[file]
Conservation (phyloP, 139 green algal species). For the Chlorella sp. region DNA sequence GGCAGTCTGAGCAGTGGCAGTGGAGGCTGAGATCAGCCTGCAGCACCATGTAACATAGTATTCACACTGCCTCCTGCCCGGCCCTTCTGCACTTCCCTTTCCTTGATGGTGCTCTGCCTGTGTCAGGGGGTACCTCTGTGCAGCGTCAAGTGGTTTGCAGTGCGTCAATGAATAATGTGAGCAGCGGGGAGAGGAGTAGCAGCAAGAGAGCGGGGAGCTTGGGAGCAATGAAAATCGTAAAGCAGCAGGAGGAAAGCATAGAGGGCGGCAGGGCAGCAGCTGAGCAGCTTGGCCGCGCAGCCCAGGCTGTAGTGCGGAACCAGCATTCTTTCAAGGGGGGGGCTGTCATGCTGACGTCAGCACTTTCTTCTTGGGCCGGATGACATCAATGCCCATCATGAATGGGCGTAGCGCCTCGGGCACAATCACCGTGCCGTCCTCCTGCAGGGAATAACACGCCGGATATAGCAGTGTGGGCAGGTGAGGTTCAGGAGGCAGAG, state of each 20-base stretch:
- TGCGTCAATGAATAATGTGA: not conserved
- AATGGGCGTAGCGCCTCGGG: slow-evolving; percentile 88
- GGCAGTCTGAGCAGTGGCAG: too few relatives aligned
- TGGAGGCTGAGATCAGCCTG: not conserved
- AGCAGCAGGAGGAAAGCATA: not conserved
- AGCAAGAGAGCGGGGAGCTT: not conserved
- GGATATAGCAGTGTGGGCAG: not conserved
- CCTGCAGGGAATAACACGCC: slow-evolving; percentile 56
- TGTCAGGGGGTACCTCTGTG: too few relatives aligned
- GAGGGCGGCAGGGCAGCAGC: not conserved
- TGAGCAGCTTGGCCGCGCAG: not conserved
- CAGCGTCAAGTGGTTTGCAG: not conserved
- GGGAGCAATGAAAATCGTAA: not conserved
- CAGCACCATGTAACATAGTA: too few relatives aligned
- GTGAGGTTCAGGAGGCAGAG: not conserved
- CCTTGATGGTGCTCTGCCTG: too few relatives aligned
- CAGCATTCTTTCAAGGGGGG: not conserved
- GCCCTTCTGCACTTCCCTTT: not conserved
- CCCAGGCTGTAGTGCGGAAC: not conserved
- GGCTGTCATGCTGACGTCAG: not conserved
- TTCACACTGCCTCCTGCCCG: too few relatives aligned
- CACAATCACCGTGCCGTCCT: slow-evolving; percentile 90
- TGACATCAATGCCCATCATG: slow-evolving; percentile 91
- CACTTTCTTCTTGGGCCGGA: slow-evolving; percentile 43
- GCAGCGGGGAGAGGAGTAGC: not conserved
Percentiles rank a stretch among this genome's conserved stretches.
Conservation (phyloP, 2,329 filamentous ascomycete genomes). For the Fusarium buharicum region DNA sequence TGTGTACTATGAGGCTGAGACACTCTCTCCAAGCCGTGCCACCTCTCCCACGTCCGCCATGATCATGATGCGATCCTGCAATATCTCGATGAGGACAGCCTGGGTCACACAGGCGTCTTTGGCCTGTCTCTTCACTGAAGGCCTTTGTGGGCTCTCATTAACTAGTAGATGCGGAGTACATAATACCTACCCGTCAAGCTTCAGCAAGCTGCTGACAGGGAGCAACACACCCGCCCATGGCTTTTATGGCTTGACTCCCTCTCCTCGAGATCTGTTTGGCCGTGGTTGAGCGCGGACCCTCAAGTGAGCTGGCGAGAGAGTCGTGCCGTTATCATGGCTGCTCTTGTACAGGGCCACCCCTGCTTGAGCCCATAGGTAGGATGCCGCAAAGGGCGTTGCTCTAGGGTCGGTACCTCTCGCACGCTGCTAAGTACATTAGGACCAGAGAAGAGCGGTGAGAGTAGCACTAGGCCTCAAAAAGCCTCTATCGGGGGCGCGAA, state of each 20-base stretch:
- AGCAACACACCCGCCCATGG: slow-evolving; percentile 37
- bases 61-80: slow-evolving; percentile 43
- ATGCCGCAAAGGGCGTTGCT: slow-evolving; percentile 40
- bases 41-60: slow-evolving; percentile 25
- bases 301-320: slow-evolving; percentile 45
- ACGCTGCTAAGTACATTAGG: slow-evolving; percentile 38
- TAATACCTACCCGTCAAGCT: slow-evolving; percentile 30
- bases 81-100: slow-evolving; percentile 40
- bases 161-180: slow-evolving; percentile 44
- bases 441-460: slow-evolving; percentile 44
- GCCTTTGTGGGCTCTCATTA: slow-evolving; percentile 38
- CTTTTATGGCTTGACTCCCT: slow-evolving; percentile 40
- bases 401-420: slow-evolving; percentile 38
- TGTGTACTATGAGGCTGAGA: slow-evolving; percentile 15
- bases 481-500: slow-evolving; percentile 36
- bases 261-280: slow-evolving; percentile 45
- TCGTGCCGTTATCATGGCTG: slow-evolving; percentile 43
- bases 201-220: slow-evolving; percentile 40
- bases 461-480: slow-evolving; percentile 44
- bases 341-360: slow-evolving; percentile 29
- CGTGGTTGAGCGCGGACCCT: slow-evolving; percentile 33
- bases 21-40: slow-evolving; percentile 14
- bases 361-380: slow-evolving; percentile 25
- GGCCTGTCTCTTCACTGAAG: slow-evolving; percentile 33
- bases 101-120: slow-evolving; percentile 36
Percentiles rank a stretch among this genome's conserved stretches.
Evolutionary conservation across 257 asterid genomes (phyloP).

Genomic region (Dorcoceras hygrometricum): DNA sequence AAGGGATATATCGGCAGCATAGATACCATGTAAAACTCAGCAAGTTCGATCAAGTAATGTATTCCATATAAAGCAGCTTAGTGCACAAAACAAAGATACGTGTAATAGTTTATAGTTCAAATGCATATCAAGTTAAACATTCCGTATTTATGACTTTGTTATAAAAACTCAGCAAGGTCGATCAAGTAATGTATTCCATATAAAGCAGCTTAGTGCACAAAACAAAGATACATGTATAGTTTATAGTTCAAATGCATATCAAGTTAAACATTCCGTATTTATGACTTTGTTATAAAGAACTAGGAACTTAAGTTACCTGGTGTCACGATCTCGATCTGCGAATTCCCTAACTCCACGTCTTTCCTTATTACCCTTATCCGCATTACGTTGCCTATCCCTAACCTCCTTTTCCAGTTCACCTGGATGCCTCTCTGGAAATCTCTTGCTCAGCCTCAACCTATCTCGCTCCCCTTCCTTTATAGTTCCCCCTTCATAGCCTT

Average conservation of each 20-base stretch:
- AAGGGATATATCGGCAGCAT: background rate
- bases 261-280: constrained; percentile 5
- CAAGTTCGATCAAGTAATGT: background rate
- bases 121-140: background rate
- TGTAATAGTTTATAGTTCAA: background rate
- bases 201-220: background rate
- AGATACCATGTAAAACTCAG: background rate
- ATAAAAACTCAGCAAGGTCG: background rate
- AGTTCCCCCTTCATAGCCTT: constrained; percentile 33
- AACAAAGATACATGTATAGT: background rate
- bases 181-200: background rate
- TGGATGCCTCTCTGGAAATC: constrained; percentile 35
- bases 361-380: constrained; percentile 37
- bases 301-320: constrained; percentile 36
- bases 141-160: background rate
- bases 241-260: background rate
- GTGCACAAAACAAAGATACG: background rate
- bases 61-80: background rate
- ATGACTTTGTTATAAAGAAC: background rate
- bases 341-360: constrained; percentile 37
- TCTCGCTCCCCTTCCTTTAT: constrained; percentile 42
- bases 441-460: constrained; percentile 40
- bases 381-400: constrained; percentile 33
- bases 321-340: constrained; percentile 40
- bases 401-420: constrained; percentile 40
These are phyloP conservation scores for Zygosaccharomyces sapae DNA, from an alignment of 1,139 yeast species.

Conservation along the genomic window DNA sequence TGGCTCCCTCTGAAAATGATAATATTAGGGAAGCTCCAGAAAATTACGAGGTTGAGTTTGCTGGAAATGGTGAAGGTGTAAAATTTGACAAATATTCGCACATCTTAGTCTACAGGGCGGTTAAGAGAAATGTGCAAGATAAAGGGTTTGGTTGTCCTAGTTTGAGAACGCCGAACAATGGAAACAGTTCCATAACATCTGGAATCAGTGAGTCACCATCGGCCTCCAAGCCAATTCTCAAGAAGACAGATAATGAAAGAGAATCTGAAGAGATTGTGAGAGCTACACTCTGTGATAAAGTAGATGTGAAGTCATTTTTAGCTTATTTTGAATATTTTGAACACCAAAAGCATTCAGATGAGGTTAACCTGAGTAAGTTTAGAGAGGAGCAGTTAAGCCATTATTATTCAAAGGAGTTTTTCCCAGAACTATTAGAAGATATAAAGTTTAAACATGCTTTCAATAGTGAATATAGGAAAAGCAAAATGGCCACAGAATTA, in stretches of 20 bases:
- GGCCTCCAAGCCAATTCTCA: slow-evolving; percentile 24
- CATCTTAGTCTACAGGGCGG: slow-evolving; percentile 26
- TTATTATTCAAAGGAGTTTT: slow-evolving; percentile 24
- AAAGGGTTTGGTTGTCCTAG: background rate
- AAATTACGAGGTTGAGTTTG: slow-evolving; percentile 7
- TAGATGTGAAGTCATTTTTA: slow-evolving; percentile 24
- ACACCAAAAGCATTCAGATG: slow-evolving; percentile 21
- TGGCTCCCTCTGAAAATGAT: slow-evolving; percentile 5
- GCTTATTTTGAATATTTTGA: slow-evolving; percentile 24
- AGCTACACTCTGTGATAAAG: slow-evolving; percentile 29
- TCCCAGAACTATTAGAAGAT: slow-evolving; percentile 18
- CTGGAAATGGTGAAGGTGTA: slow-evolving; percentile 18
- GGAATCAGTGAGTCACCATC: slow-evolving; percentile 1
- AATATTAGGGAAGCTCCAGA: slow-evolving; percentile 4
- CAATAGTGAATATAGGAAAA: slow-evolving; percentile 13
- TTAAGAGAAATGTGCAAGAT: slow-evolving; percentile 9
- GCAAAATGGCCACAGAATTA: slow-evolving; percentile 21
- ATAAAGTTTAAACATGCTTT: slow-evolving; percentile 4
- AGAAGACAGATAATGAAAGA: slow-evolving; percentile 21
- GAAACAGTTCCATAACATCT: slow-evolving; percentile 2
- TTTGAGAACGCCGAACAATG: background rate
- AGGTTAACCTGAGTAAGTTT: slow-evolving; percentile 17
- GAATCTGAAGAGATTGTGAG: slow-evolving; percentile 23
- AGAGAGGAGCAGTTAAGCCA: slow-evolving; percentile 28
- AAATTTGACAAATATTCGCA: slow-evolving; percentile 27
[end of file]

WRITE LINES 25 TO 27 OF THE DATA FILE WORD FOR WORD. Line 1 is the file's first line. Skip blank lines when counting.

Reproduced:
- CACTTTCTTCTTGGGCCGGA: slow-evolving; percentile 43
- GCAGCGGGGAGAGGAGTAGC: not conserved
Percentiles rank a stretch among this genome's conserved stretches.